Jean Jacques Rousseau is one of the most important and influential thinkers of the Enlightenment period and, indeed, of the whole history of philosophy. His political theory heavily influenced the French Revolution, development of socialist theory and the growth of nationalism.
Clearly and thematically structured and covering all of Rousseau’s key works, “Starting with Rousseau” leads the reader through a thorough overview of the development of his thought, resulting in a more thorough understanding of the roots of his philosophical concerns. Offering coverage of the full range of Rousseau’s ideas, the book firmly sets his work in the context of the Enlightenment, and explores his contributions to social theory, theories of human nature, philosophy of education, political philosophy and autobiography.
The concern that dominates Rousseau’s work is to find a way of preserving human freedom in a world where human beings are increasingly dependent on one another for the satisfaction of their needs. This concern has two dimensions, material and psychological, of which the latter has greater importance.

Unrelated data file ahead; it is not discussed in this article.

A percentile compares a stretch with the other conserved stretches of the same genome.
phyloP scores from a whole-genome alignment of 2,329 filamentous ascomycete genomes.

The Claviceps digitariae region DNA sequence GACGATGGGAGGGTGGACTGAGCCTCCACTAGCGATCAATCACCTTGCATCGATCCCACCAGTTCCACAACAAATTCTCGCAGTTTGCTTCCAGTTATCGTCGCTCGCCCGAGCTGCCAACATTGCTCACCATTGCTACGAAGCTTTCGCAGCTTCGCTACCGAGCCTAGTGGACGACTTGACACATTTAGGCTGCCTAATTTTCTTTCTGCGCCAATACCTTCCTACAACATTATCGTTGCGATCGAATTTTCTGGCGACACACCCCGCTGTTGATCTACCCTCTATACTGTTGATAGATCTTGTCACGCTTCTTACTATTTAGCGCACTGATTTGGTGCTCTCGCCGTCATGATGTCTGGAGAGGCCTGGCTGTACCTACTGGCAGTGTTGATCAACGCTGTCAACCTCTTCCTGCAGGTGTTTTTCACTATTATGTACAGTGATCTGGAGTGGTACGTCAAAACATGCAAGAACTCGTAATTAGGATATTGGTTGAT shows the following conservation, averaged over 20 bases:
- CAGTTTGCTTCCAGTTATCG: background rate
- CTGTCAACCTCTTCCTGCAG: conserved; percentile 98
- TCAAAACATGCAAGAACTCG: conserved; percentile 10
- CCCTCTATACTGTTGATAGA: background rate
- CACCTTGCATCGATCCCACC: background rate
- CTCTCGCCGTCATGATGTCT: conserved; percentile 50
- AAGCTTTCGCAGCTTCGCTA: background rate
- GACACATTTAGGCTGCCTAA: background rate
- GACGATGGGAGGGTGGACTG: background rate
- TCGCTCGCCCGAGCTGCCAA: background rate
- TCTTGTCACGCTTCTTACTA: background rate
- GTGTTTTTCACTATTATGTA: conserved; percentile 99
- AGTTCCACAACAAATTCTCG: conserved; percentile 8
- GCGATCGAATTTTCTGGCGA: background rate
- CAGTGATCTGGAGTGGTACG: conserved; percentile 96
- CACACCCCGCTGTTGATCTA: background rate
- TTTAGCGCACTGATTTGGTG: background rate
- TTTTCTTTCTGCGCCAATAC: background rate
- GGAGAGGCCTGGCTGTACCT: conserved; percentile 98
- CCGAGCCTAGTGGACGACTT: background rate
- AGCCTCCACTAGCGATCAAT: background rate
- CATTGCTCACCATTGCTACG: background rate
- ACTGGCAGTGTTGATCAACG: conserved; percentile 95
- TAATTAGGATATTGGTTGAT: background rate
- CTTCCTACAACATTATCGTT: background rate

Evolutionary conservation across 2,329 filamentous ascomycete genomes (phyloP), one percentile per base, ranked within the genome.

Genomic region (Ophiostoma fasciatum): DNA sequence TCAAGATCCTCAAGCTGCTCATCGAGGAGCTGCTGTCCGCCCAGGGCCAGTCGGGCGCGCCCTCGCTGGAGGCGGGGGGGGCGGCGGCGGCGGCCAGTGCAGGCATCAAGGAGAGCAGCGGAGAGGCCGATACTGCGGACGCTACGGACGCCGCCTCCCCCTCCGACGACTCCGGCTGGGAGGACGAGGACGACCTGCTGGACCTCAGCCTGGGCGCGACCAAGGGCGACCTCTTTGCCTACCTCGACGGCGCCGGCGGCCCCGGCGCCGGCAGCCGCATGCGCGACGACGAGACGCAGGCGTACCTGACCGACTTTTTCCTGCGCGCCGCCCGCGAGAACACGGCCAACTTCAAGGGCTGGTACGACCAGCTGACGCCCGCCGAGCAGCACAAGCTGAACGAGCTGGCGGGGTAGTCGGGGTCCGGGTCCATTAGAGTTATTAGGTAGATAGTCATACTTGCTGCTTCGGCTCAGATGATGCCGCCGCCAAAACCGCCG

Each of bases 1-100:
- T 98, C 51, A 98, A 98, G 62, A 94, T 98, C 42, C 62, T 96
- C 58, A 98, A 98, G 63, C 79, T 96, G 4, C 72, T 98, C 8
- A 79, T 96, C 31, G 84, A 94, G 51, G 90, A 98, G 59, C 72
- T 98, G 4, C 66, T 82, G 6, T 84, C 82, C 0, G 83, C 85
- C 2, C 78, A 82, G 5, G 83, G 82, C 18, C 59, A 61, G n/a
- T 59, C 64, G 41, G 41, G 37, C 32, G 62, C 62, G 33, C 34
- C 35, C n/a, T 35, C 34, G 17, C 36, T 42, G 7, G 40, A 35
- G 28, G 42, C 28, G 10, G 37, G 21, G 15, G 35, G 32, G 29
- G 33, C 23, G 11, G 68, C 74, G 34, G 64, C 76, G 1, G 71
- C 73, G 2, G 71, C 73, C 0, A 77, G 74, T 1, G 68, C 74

In the modern world, human beings come to derive their very sense of self from the opinion of others, a fact which Rousseau sees as corrosive of freedom and destructive of individual authenticity. In his mature work, he principally explores two routes to achieving and protecting freedom, the first is a political one aimed at constructing political institutions that allow for the co-existence of free and equal citizens in a community where they themselves are sovereign; the second is a project for child development and education that fosters autonomy and avoids the development of the most destructive forms of self-interest.
The book introduces the major thinkers and events that proved influential in the development of Rousseau’s thought.
James J. Delaney is an assistant professor of philosophy at Niagara University in western New York.